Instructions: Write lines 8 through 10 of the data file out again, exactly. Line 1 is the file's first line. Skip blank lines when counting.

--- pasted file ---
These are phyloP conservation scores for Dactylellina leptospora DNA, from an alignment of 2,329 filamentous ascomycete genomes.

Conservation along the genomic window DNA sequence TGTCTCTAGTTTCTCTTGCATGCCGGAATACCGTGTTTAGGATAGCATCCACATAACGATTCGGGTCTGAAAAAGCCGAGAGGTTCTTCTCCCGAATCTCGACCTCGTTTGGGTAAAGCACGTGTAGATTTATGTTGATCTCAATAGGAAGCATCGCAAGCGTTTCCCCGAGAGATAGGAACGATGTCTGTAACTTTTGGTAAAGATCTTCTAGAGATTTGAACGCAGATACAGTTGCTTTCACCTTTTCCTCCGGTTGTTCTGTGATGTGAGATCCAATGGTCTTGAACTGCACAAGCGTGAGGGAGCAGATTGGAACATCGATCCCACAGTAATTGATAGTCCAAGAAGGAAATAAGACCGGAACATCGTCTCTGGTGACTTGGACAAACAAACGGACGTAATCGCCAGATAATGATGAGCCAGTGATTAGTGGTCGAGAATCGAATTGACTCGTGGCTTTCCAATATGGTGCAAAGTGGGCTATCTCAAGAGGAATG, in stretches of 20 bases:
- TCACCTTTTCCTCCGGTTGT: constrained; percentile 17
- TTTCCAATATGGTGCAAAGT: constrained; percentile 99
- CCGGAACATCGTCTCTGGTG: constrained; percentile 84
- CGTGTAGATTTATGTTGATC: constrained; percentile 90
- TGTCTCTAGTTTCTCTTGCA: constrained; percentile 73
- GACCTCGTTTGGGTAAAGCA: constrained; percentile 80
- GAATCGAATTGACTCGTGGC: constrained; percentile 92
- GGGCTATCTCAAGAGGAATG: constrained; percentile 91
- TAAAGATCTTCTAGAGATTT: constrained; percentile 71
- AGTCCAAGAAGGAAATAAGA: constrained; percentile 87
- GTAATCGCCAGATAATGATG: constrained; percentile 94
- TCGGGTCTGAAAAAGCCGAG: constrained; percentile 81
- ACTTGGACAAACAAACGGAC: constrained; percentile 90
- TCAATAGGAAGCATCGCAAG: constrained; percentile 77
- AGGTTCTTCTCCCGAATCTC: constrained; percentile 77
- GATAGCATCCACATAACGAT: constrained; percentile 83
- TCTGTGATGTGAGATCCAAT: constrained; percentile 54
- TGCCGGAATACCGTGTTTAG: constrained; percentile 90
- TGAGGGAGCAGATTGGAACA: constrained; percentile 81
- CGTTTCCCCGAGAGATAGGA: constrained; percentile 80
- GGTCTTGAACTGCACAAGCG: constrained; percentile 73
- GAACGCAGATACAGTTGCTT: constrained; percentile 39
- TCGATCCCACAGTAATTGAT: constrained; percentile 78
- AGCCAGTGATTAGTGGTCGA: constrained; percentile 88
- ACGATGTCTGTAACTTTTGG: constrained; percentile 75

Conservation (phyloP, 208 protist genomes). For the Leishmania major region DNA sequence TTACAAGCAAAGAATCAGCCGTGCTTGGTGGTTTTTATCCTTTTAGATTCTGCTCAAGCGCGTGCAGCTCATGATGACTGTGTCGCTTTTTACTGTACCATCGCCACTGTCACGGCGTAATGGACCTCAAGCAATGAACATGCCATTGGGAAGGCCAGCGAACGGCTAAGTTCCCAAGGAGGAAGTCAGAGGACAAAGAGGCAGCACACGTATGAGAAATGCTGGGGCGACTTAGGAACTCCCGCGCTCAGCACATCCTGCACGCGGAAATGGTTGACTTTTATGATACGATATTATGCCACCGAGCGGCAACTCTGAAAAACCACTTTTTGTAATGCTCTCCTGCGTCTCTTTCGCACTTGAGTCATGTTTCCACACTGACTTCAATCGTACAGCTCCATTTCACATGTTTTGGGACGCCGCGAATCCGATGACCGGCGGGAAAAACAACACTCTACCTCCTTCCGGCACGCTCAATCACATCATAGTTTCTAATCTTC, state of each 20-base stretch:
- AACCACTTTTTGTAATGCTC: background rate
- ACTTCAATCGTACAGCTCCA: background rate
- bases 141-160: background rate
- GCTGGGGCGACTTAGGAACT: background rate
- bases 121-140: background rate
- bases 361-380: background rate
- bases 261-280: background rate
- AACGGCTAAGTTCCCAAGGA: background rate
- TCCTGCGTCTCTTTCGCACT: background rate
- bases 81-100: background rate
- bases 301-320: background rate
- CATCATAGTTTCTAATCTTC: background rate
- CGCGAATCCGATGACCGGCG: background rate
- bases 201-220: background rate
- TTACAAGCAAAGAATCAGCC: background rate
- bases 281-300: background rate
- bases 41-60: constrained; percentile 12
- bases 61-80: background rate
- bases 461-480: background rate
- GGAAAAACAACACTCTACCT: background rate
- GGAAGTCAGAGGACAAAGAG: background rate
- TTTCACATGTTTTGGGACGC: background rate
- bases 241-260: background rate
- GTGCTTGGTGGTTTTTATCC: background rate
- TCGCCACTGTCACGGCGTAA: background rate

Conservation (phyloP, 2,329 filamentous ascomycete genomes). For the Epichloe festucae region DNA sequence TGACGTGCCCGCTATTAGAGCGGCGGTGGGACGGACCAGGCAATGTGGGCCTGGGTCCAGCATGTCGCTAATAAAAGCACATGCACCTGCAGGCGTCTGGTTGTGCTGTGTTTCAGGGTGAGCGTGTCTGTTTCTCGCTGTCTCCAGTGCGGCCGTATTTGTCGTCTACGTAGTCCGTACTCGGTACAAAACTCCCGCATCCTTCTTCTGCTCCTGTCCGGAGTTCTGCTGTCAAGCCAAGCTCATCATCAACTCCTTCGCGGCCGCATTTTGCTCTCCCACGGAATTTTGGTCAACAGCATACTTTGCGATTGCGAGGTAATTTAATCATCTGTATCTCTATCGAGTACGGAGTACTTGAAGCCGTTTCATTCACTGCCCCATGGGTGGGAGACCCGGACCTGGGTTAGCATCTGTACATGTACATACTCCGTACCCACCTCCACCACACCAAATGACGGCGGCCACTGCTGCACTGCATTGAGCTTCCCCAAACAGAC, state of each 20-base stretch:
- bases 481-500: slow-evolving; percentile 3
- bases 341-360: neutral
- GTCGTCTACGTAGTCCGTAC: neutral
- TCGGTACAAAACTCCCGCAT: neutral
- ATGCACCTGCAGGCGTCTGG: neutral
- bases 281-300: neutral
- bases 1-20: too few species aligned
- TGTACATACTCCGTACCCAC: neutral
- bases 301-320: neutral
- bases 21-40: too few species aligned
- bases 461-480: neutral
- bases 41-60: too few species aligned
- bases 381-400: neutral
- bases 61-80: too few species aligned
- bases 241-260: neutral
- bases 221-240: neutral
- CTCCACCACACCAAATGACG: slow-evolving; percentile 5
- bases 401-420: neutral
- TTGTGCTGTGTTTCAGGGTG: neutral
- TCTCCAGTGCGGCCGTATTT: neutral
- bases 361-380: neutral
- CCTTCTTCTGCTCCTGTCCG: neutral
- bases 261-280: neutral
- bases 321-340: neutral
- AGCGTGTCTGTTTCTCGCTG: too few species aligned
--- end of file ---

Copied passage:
- GACCTCGTTTGGGTAAAGCA: constrained; percentile 80
- GAATCGAATTGACTCGTGGC: constrained; percentile 92
- GGGCTATCTCAAGAGGAATG: constrained; percentile 91